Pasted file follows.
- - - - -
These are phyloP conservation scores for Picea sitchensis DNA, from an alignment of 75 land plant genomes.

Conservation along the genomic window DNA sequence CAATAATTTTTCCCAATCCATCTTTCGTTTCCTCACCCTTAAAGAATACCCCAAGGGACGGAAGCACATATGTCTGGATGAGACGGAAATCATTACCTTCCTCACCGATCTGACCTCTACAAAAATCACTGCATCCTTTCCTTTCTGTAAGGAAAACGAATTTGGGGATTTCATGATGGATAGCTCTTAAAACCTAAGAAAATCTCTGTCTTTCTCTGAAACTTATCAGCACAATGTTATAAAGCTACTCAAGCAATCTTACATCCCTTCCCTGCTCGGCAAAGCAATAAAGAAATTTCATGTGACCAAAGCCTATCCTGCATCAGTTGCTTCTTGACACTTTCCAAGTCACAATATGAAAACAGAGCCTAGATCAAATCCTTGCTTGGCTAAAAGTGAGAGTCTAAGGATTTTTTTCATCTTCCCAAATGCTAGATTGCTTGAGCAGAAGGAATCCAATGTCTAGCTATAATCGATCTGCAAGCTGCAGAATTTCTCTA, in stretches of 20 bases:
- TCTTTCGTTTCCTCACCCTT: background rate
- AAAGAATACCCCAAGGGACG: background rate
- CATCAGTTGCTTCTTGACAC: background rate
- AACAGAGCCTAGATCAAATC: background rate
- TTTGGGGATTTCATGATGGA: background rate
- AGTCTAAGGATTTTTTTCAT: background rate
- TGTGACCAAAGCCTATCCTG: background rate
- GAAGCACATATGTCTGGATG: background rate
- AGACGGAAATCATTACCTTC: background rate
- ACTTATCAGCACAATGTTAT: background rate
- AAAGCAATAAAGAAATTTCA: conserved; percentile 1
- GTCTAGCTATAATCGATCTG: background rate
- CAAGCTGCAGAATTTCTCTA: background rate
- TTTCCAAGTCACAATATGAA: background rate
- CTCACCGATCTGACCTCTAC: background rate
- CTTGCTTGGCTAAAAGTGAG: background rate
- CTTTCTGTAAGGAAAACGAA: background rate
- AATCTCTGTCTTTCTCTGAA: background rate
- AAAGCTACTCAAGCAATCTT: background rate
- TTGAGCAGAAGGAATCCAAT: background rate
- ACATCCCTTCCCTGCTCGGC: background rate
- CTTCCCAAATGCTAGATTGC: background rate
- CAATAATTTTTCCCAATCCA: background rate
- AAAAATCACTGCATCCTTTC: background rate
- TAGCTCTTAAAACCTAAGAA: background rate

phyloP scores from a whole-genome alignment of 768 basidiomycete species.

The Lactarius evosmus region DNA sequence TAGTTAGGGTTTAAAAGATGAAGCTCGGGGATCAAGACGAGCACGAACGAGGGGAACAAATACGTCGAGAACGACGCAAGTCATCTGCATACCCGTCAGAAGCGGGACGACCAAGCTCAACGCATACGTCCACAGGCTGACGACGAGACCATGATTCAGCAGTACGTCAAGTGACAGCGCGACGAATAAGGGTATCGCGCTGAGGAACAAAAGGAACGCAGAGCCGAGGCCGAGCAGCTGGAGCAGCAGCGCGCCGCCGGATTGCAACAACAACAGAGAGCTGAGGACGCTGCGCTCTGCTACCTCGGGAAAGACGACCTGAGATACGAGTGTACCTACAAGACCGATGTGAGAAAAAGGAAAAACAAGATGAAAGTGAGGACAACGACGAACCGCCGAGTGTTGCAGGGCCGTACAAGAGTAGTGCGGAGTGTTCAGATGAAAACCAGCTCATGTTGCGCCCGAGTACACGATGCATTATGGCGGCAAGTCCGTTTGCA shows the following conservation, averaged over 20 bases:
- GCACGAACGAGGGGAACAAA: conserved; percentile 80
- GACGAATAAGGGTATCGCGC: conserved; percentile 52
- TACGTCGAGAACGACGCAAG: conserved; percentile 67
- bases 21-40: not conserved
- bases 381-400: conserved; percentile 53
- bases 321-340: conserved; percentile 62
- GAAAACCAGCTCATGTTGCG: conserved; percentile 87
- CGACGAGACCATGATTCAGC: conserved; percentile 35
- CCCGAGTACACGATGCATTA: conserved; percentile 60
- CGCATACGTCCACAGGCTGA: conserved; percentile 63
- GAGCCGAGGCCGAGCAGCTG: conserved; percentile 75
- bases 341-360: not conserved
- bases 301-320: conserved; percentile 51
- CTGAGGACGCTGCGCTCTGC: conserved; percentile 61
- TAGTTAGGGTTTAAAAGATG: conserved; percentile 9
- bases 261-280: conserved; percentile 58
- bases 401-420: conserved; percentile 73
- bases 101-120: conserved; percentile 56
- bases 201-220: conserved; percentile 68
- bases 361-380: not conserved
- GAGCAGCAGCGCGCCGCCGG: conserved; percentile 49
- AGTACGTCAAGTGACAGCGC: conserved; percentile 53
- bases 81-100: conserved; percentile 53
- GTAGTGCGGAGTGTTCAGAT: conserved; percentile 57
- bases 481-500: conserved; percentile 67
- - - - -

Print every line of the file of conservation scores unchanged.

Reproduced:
These are phyloP conservation scores for Picea sitchensis DNA, from an alignment of 75 land plant genomes.

Conservation along the genomic window DNA sequence CAATAATTTTTCCCAATCCATCTTTCGTTTCCTCACCCTTAAAGAATACCCCAAGGGACGGAAGCACATATGTCTGGATGAGACGGAAATCATTACCTTCCTCACCGATCTGACCTCTACAAAAATCACTGCATCCTTTCCTTTCTGTAAGGAAAACGAATTTGGGGATTTCATGATGGATAGCTCTTAAAACCTAAGAAAATCTCTGTCTTTCTCTGAAACTTATCAGCACAATGTTATAAAGCTACTCAAGCAATCTTACATCCCTTCCCTGCTCGGCAAAGCAATAAAGAAATTTCATGTGACCAAAGCCTATCCTGCATCAGTTGCTTCTTGACACTTTCCAAGTCACAATATGAAAACAGAGCCTAGATCAAATCCTTGCTTGGCTAAAAGTGAGAGTCTAAGGATTTTTTTCATCTTCCCAAATGCTAGATTGCTTGAGCAGAAGGAATCCAATGTCTAGCTATAATCGATCTGCAAGCTGCAGAATTTCTCTA, in stretches of 20 bases:
- TCTTTCGTTTCCTCACCCTT: background rate
- AAAGAATACCCCAAGGGACG: background rate
- CATCAGTTGCTTCTTGACAC: background rate
- AACAGAGCCTAGATCAAATC: background rate
- TTTGGGGATTTCATGATGGA: background rate
- AGTCTAAGGATTTTTTTCAT: background rate
- TGTGACCAAAGCCTATCCTG: background rate
- GAAGCACATATGTCTGGATG: background rate
- AGACGGAAATCATTACCTTC: background rate
- ACTTATCAGCACAATGTTAT: background rate
- AAAGCAATAAAGAAATTTCA: conserved; percentile 1
- GTCTAGCTATAATCGATCTG: background rate
- CAAGCTGCAGAATTTCTCTA: background rate
- TTTCCAAGTCACAATATGAA: background rate
- CTCACCGATCTGACCTCTAC: background rate
- CTTGCTTGGCTAAAAGTGAG: background rate
- CTTTCTGTAAGGAAAACGAA: background rate
- AATCTCTGTCTTTCTCTGAA: background rate
- AAAGCTACTCAAGCAATCTT: background rate
- TTGAGCAGAAGGAATCCAAT: background rate
- ACATCCCTTCCCTGCTCGGC: background rate
- CTTCCCAAATGCTAGATTGC: background rate
- CAATAATTTTTCCCAATCCA: background rate
- AAAAATCACTGCATCCTTTC: background rate
- TAGCTCTTAAAACCTAAGAA: background rate

phyloP scores from a whole-genome alignment of 768 basidiomycete species.

The Lactarius evosmus region DNA sequence TAGTTAGGGTTTAAAAGATGAAGCTCGGGGATCAAGACGAGCACGAACGAGGGGAACAAATACGTCGAGAACGACGCAAGTCATCTGCATACCCGTCAGAAGCGGGACGACCAAGCTCAACGCATACGTCCACAGGCTGACGACGAGACCATGATTCAGCAGTACGTCAAGTGACAGCGCGACGAATAAGGGTATCGCGCTGAGGAACAAAAGGAACGCAGAGCCGAGGCCGAGCAGCTGGAGCAGCAGCGCGCCGCCGGATTGCAACAACAACAGAGAGCTGAGGACGCTGCGCTCTGCTACCTCGGGAAAGACGACCTGAGATACGAGTGTACCTACAAGACCGATGTGAGAAAAAGGAAAAACAAGATGAAAGTGAGGACAACGACGAACCGCCGAGTGTTGCAGGGCCGTACAAGAGTAGTGCGGAGTGTTCAGATGAAAACCAGCTCATGTTGCGCCCGAGTACACGATGCATTATGGCGGCAAGTCCGTTTGCA shows the following conservation, averaged over 20 bases:
- GCACGAACGAGGGGAACAAA: conserved; percentile 80
- GACGAATAAGGGTATCGCGC: conserved; percentile 52
- TACGTCGAGAACGACGCAAG: conserved; percentile 67
- bases 21-40: not conserved
- bases 381-400: conserved; percentile 53
- bases 321-340: conserved; percentile 62
- GAAAACCAGCTCATGTTGCG: conserved; percentile 87
- CGACGAGACCATGATTCAGC: conserved; percentile 35
- CCCGAGTACACGATGCATTA: conserved; percentile 60
- CGCATACGTCCACAGGCTGA: conserved; percentile 63
- GAGCCGAGGCCGAGCAGCTG: conserved; percentile 75
- bases 341-360: not conserved
- bases 301-320: conserved; percentile 51
- CTGAGGACGCTGCGCTCTGC: conserved; percentile 61
- TAGTTAGGGTTTAAAAGATG: conserved; percentile 9
- bases 261-280: conserved; percentile 58
- bases 401-420: conserved; percentile 73
- bases 101-120: conserved; percentile 56
- bases 201-220: conserved; percentile 68
- bases 361-380: not conserved
- GAGCAGCAGCGCGCCGCCGG: conserved; percentile 49
- AGTACGTCAAGTGACAGCGC: conserved; percentile 53
- bases 81-100: conserved; percentile 53
- GTAGTGCGGAGTGTTCAGAT: conserved; percentile 57
- bases 481-500: conserved; percentile 67